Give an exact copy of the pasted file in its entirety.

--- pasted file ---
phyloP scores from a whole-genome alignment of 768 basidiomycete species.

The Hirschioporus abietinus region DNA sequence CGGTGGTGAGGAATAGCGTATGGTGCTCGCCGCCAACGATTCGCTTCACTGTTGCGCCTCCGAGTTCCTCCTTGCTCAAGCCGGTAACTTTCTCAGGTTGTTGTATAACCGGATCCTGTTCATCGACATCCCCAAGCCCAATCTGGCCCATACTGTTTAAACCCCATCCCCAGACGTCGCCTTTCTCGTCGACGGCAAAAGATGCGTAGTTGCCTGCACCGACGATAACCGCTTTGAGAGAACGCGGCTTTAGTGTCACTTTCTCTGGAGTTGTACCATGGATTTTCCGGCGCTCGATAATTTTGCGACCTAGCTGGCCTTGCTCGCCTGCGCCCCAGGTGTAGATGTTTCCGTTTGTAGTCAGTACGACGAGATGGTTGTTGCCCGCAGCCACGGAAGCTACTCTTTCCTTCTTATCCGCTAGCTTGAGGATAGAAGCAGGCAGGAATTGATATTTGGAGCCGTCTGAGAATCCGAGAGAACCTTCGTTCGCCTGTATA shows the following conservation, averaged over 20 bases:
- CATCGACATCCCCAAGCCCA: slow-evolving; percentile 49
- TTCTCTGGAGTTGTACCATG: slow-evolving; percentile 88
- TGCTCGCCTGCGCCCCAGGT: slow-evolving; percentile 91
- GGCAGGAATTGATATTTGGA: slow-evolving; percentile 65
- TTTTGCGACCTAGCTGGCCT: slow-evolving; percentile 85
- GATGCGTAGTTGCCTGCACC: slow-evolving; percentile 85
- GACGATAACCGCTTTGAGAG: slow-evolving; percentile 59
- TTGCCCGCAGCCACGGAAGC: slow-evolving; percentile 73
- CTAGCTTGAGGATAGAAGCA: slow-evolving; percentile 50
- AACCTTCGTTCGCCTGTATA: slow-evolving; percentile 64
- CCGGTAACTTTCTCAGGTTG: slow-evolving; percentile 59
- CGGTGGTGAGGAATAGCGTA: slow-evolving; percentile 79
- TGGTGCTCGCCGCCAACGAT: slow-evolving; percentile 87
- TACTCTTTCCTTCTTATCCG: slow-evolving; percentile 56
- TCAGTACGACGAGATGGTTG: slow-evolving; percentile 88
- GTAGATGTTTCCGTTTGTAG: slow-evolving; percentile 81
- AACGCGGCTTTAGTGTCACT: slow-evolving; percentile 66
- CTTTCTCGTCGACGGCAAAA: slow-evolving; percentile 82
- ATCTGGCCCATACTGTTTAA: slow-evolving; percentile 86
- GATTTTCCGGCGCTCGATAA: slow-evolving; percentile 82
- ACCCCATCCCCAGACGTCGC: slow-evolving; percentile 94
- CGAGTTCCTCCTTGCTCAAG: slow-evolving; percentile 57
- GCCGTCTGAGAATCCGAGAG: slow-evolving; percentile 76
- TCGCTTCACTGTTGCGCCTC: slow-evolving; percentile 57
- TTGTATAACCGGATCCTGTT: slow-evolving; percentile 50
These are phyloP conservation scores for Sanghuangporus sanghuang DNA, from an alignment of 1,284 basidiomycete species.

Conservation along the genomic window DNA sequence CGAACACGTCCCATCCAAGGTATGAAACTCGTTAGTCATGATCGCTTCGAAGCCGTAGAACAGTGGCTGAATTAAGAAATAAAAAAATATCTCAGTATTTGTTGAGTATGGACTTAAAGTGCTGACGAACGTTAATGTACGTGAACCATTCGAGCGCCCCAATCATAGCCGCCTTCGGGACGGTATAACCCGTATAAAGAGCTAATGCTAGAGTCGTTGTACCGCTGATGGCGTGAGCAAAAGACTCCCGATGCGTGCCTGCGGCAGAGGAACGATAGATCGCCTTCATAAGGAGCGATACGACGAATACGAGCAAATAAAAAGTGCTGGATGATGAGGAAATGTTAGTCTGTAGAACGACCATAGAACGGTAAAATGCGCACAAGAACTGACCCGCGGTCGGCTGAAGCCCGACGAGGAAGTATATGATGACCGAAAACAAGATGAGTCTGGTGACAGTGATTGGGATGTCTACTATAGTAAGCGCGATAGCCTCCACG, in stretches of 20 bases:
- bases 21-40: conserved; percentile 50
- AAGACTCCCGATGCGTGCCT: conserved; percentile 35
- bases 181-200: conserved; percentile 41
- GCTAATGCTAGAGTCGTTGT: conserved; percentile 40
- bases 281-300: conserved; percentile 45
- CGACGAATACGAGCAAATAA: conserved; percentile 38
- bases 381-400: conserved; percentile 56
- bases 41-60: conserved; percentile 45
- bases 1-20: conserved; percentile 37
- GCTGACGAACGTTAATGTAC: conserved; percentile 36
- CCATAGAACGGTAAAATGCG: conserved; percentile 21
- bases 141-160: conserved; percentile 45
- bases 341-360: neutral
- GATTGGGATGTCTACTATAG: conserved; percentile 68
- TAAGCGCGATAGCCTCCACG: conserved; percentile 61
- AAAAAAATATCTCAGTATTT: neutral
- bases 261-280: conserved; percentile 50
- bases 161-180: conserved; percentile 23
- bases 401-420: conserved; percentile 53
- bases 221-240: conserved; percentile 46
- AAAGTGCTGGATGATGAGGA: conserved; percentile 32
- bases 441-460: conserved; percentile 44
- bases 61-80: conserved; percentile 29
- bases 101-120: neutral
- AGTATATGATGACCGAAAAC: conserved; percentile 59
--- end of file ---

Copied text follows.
phyloP scores from a whole-genome alignment of 768 basidiomycete species.

The Hirschioporus abietinus region DNA sequence CGGTGGTGAGGAATAGCGTATGGTGCTCGCCGCCAACGATTCGCTTCACTGTTGCGCCTCCGAGTTCCTCCTTGCTCAAGCCGGTAACTTTCTCAGGTTGTTGTATAACCGGATCCTGTTCATCGACATCCCCAAGCCCAATCTGGCCCATACTGTTTAAACCCCATCCCCAGACGTCGCCTTTCTCGTCGACGGCAAAAGATGCGTAGTTGCCTGCACCGACGATAACCGCTTTGAGAGAACGCGGCTTTAGTGTCACTTTCTCTGGAGTTGTACCATGGATTTTCCGGCGCTCGATAATTTTGCGACCTAGCTGGCCTTGCTCGCCTGCGCCCCAGGTGTAGATGTTTCCGTTTGTAGTCAGTACGACGAGATGGTTGTTGCCCGCAGCCACGGAAGCTACTCTTTCCTTCTTATCCGCTAGCTTGAGGATAGAAGCAGGCAGGAATTGATATTTGGAGCCGTCTGAGAATCCGAGAGAACCTTCGTTCGCCTGTATA shows the following conservation, averaged over 20 bases:
- CATCGACATCCCCAAGCCCA: slow-evolving; percentile 49
- TTCTCTGGAGTTGTACCATG: slow-evolving; percentile 88
- TGCTCGCCTGCGCCCCAGGT: slow-evolving; percentile 91
- GGCAGGAATTGATATTTGGA: slow-evolving; percentile 65
- TTTTGCGACCTAGCTGGCCT: slow-evolving; percentile 85
- GATGCGTAGTTGCCTGCACC: slow-evolving; percentile 85
- GACGATAACCGCTTTGAGAG: slow-evolving; percentile 59
- TTGCCCGCAGCCACGGAAGC: slow-evolving; percentile 73
- CTAGCTTGAGGATAGAAGCA: slow-evolving; percentile 50
- AACCTTCGTTCGCCTGTATA: slow-evolving; percentile 64
- CCGGTAACTTTCTCAGGTTG: slow-evolving; percentile 59
- CGGTGGTGAGGAATAGCGTA: slow-evolving; percentile 79
- TGGTGCTCGCCGCCAACGAT: slow-evolving; percentile 87
- TACTCTTTCCTTCTTATCCG: slow-evolving; percentile 56
- TCAGTACGACGAGATGGTTG: slow-evolving; percentile 88
- GTAGATGTTTCCGTTTGTAG: slow-evolving; percentile 81
- AACGCGGCTTTAGTGTCACT: slow-evolving; percentile 66
- CTTTCTCGTCGACGGCAAAA: slow-evolving; percentile 82
- ATCTGGCCCATACTGTTTAA: slow-evolving; percentile 86
- GATTTTCCGGCGCTCGATAA: slow-evolving; percentile 82
- ACCCCATCCCCAGACGTCGC: slow-evolving; percentile 94
- CGAGTTCCTCCTTGCTCAAG: slow-evolving; percentile 57
- GCCGTCTGAGAATCCGAGAG: slow-evolving; percentile 76
- TCGCTTCACTGTTGCGCCTC: slow-evolving; percentile 57
- TTGTATAACCGGATCCTGTT: slow-evolving; percentile 50
These are phyloP conservation scores for Sanghuangporus sanghuang DNA, from an alignment of 1,284 basidiomycete species.

Conservation along the genomic window DNA sequence CGAACACGTCCCATCCAAGGTATGAAACTCGTTAGTCATGATCGCTTCGAAGCCGTAGAACAGTGGCTGAATTAAGAAATAAAAAAATATCTCAGTATTTGTTGAGTATGGACTTAAAGTGCTGACGAACGTTAATGTACGTGAACCATTCGAGCGCCCCAATCATAGCCGCCTTCGGGACGGTATAACCCGTATAAAGAGCTAATGCTAGAGTCGTTGTACCGCTGATGGCGTGAGCAAAAGACTCCCGATGCGTGCCTGCGGCAGAGGAACGATAGATCGCCTTCATAAGGAGCGATACGACGAATACGAGCAAATAAAAAGTGCTGGATGATGAGGAAATGTTAGTCTGTAGAACGACCATAGAACGGTAAAATGCGCACAAGAACTGACCCGCGGTCGGCTGAAGCCCGACGAGGAAGTATATGATGACCGAAAACAAGATGAGTCTGGTGACAGTGATTGGGATGTCTACTATAGTAAGCGCGATAGCCTCCACG, in stretches of 20 bases:
- bases 21-40: conserved; percentile 50
- AAGACTCCCGATGCGTGCCT: conserved; percentile 35
- bases 181-200: conserved; percentile 41
- GCTAATGCTAGAGTCGTTGT: conserved; percentile 40
- bases 281-300: conserved; percentile 45
- CGACGAATACGAGCAAATAA: conserved; percentile 38
- bases 381-400: conserved; percentile 56
- bases 41-60: conserved; percentile 45
- bases 1-20: conserved; percentile 37
- GCTGACGAACGTTAATGTAC: conserved; percentile 36
- CCATAGAACGGTAAAATGCG: conserved; percentile 21
- bases 141-160: conserved; percentile 45
- bases 341-360: neutral
- GATTGGGATGTCTACTATAG: conserved; percentile 68
- TAAGCGCGATAGCCTCCACG: conserved; percentile 61
- AAAAAAATATCTCAGTATTT: neutral
- bases 261-280: conserved; percentile 50
- bases 161-180: conserved; percentile 23
- bases 401-420: conserved; percentile 53
- bases 221-240: conserved; percentile 46
- AAAGTGCTGGATGATGAGGA: conserved; percentile 32
- bases 441-460: conserved; percentile 44
- bases 61-80: conserved; percentile 29
- bases 101-120: neutral
- AGTATATGATGACCGAAAAC: conserved; percentile 59